::Chinese Civil War


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The Chinese Civil WarUnknown extension tag "ref" ({{#invoke:Zh|Zh}}) was a civil war in China fought between forces loyal to the Kuomintang (KMT)-led government of the Republic of China, and forces loyal to the Communist Party of China (CPC).<ref name="gk">Gay, Kathlyn. [2008] (2008). 21st Century Books. Mao Zedong's China. ISBN 0-8225-7285-0. pg 7</ref> The war began in August 1927, with Chiang Kai-Shek's Northern Expedition, and essentially ended when major active battles ceased in 1950.<ref name="Hutchings">Hutchings, Graham. [2001] (2001). Modern China: A Guide to a Century of Change. Harvard University Press. ISBN 0-674-00658-5.</ref> The conflict eventually resulted in two de facto states, the Republic of China (ROC) in Taiwan and the People's Republic of China (PRC) in mainland China, both officially claiming to be the legitimate government of China.

The war represented an ideological split between the Communist CPC and the KMT's brand of Nationalism. It continued intermittently until late 1937, when the two parties came together to form the Second United Front to counter a Japanese invasion and prevent the country from adding to an earlier invasion into Manchuria in 1931. China's full-scale civil war resumed in 1946, a year after the end of hostilities with Japan. Four years later came the cessation of major military hostilities, with the newly founded People's Republic of China controlling mainland China (including Hainan) and the Republic of China's jurisdiction being restricted to Taiwan, Penghu, Quemoy, Matsu and several outlying islands.

Historian Odd Arne Westad says the Communists won the Civil War because they made fewer military mistakes than Chiang Kai-shek and also because in his search for a powerful centralized government, Chiang antagonized too many interest groups in China. Furthermore, his party was weakened in the war against the Japanese. Meanwhile, the Communists targeted different groups, such as peasants, and brought them to its corner.<ref>Odd Arne Westad, Restless Empire: China and the World Since 1750 (2012) p 291.</ref> Chiang wrote in his diary in June 1948 that the KMT had failed not because of external enemies but because of rot from within.<ref>Hoover Institution – Hoover Digest – Chiang Kai-shek and the Struggle for China</ref> Strong initial support from the US diminished with the failure of the Marshall Mission, and then stopped completely mainly because of KMT corruption <ref></ref> (such as the notorious Yangtze Development Corporation <ref></ref> controlled by H.H. Kung and T.V. Soong's family) <ref></ref> and KMT's military setback in Northeast China. Communist land reform policy, which promised poor peasants farmland from their landlords, ensured PLA popular support. After the surrender of Japan at the end of World War II, Soviet forces turned over their captured Japanese weapons to the CPC and allowed it to take control of territory in Manchuria; many believe the Soviet Union was allowed to do so by the US and the United Kingdom because of their desire to influence the outcome of the Chinese Civil War (especially in the decisive battles in Northeast China) at the expense of the Republic of China government by the result of the Yalta Conference until the start of the Cold War across the Taiwan Strait (see United Nations General Assembly Resolution 505). In the Chinese Civil War after 1945, the economy in the ROC areas collapsed because of hyperinflation and the failure of price controls by the ROC government and financial reforms; the Gold Yuan devaluated sharply in late 1948 <ref></ref> and resulted in the ROC government losing the support of the cities' middle classes; in the meantime, the Communists continued their relentless land reform (land redistribution) programs to win the support of the population in the countryside.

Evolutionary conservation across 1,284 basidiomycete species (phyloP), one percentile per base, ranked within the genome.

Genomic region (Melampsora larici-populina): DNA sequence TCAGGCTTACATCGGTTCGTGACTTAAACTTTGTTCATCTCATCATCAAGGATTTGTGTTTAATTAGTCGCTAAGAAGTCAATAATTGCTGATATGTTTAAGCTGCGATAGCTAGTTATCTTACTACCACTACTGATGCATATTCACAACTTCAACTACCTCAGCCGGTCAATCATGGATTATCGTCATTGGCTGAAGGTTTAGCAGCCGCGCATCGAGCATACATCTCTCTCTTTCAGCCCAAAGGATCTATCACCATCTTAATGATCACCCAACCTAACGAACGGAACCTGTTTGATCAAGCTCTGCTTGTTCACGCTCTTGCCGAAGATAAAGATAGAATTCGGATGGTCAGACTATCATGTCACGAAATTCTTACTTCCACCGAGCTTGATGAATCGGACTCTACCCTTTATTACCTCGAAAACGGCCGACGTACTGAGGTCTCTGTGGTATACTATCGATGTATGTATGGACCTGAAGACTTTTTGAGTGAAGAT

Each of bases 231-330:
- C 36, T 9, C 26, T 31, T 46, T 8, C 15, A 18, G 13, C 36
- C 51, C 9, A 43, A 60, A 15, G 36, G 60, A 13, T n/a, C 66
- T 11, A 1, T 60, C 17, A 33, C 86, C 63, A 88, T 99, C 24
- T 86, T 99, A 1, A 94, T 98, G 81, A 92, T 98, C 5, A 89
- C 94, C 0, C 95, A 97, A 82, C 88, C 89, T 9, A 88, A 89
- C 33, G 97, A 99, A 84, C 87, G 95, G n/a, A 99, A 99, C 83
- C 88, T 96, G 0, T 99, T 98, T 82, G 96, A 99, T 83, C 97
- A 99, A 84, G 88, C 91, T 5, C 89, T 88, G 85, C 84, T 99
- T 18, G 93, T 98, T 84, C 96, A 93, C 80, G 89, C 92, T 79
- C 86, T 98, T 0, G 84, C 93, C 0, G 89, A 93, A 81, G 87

To this day no armistice or peace treaty has ever been signed, and there is debate about whether the Civil War has legally ended.<ref>{{#invoke:citation/CS1|citation |CitationClass=book }}</ref> Cross-Strait relations have been hindered by military threats and political and economic pressure, particularly over Taiwan's political status, with both governments officially adhering to a "One-China policy." The PRC still actively claims Taiwan as part of its territory and continues to threaten the ROC with a military invasion if the ROC officially declares independence by changing its name to and gaining international recognition as the Republic of Taiwan. The ROC mutually claims mainland China, and they both continue the fight over diplomatic recognition. Today the war as such occurs on the political and economic fronts in the form of cross-Strait relations; however, the two separate de facto states have close economic ties.<ref name="so">So, Alvin Y. Lin, Nan. Poston, Dudley L. Contributor Professor, So, Alvin Y. [2001] (2001). The Chinese Triangle of Mainland China, Taiwan and Hong Kong. Greenwood Publishing. ISBN 0-313-30869-1.</ref>

Chinese Civil War sections
Intro   Background   [[Chinese_Civil_War?section=_Communist_insurgency_(1927&ndash;1937)_| Communist insurgency (1927&ndash;1937) ]]  [[Chinese_Civil_War?section=_Second_Sino-Japanese_War_(1937&ndash;1945)_| Second Sino-Japanese War (1937&ndash;1945) ]]  [[Chinese_Civil_War?section=Immediate_post-war_clashes_(1945&ndash;1946)|Immediate post-war clashes (1945&ndash;1946)]]  [[Chinese_Civil_War?section=Resumed_fighting_(1946&ndash;1950)|Resumed fighting (1946&ndash;1950)]]  Aftermath   Atrocities    See also    Notes    References    External links   

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